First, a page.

Germany might be a land of inventors where patents are registered, but creative business is taking place elsewhere. California’s Silicon Valley is regarded as the creative center of the world – not Stuttgart, Hamburg or Berlin.
This view has now been backed up by the Global Innovation Index, in which scientists from Cornell University in the United States, the French business school INSEAD and the World Intellectual Property Organization (WIPO) compare 141 countries.
The good news is that Germany, the world’s fourth-largest economy and Europe’s largest, has moved up one place since the last test. The bad news is that it is still in only 12th position. Switzerland, the United Kingdom, Sweden, the Netherlands and the United States are all much more innovative.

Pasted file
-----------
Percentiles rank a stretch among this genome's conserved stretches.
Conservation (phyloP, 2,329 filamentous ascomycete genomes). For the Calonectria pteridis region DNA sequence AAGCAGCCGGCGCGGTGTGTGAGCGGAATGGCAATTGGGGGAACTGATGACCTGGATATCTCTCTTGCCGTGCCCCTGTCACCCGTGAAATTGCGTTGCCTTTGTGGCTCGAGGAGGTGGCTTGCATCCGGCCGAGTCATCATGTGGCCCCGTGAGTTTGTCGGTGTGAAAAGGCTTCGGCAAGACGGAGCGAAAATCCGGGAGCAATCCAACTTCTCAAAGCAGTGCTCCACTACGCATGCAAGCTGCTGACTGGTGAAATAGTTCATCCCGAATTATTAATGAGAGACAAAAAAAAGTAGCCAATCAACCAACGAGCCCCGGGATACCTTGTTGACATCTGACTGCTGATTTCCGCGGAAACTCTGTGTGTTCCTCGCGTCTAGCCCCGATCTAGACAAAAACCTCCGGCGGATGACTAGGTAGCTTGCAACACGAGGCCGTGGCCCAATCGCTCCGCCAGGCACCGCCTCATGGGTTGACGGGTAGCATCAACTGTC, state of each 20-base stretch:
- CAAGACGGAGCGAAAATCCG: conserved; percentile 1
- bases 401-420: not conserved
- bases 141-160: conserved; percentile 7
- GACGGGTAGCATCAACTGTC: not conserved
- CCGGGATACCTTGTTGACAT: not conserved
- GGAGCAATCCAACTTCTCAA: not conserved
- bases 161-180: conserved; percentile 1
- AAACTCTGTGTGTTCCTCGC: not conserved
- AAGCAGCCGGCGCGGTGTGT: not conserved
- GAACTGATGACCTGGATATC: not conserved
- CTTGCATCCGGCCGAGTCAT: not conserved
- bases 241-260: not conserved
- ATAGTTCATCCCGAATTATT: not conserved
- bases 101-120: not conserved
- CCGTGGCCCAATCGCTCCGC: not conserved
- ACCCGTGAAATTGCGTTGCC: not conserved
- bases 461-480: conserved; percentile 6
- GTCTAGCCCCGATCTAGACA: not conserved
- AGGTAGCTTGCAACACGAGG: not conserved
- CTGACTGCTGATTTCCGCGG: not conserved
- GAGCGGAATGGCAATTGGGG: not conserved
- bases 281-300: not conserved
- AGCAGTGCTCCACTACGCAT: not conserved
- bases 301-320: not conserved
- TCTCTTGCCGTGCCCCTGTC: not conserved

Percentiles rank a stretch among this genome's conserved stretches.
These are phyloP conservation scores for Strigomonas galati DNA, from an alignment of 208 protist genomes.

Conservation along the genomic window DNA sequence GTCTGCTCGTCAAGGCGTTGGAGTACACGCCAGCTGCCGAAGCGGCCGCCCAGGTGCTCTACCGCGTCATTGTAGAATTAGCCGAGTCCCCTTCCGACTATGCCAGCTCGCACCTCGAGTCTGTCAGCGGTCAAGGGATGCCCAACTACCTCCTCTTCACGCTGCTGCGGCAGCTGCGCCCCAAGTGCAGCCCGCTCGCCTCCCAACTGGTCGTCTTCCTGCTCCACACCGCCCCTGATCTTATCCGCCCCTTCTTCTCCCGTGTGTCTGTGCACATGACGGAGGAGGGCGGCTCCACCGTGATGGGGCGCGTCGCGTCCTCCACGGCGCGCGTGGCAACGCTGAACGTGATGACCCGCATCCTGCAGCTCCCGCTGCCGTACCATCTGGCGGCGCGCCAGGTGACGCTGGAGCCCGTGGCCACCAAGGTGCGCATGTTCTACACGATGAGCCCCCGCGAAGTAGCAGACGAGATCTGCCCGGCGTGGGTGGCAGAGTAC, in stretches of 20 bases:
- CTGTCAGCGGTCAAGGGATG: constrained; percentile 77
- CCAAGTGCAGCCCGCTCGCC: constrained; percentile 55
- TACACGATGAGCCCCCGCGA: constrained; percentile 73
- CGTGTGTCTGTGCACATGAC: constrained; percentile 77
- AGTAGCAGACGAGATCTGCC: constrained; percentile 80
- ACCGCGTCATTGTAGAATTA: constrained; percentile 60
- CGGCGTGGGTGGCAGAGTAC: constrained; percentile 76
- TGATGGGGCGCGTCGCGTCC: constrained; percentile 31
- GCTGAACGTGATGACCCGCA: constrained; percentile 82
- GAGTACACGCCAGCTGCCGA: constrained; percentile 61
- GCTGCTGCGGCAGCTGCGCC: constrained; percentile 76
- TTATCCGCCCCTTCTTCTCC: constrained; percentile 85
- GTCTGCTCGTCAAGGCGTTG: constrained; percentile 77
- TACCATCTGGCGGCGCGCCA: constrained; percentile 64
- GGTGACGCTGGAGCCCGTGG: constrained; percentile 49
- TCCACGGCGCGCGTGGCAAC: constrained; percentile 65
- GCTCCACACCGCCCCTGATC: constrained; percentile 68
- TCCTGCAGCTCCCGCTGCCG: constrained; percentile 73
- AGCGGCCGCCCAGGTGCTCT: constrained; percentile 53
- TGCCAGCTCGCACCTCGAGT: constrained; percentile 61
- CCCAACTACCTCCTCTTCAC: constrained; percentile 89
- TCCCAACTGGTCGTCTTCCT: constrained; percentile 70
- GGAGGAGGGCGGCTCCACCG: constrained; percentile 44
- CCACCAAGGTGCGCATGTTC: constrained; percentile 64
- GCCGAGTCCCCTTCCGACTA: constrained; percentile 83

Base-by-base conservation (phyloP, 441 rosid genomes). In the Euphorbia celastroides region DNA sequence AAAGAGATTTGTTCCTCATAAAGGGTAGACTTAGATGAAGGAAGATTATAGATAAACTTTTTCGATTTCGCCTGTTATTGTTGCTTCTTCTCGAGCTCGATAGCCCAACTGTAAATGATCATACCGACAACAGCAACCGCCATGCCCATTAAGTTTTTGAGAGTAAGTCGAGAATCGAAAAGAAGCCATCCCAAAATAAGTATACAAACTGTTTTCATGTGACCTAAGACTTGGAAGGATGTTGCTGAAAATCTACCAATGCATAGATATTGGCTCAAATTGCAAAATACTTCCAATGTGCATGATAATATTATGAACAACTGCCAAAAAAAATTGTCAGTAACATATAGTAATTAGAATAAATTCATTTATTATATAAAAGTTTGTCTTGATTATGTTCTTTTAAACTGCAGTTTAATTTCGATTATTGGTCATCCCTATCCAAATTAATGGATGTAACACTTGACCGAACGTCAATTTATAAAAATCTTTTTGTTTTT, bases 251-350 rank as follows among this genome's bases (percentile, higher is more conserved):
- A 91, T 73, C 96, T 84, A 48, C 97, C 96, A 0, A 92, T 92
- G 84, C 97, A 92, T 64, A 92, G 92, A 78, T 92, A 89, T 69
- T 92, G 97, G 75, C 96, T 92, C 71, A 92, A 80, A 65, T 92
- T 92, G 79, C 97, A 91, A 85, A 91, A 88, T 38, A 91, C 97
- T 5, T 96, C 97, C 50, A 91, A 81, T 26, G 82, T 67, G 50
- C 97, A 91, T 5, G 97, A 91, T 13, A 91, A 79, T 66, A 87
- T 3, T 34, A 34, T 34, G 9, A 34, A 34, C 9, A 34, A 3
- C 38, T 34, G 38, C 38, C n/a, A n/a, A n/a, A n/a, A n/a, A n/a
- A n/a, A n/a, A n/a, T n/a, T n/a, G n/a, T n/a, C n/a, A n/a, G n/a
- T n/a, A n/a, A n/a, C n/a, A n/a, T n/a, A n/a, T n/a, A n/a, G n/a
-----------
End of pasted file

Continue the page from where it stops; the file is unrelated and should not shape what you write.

The index takes into account 79 criteria including the amount spent on research, the number of patents registered, availability of fast Internet connections, political regulation and the cost of setting up a company.
Countries that fared particularly well include the United Kingdom, which saw barely any reduction in investment in research and development even during the recession, and where universities attach a lot of importance to partnerships between scientists and investors.
Sweden has been scoring well for years in almost all rankings of Europe’s most innovative locations, and invests well over 3 percent of GDP in research and development, more than any other member of the EU.
Switzerland offers political and economic stability, excellent universities, top-notch infrastructure and a flexible employment market, and has come top in the World Economic Forum’s index of the most competitive countries for the sixth consecutive year.
It is unlikely to be much consolation that China and Japan, two of Germany’s biggest competitors on the global market, fared even worse than Germany, said innovation expert Kai Engel from management consultancy A.T. Kearney, which offers advice on the index. “We should always compare ourselves self-critically with the best and continually challenge our own position.”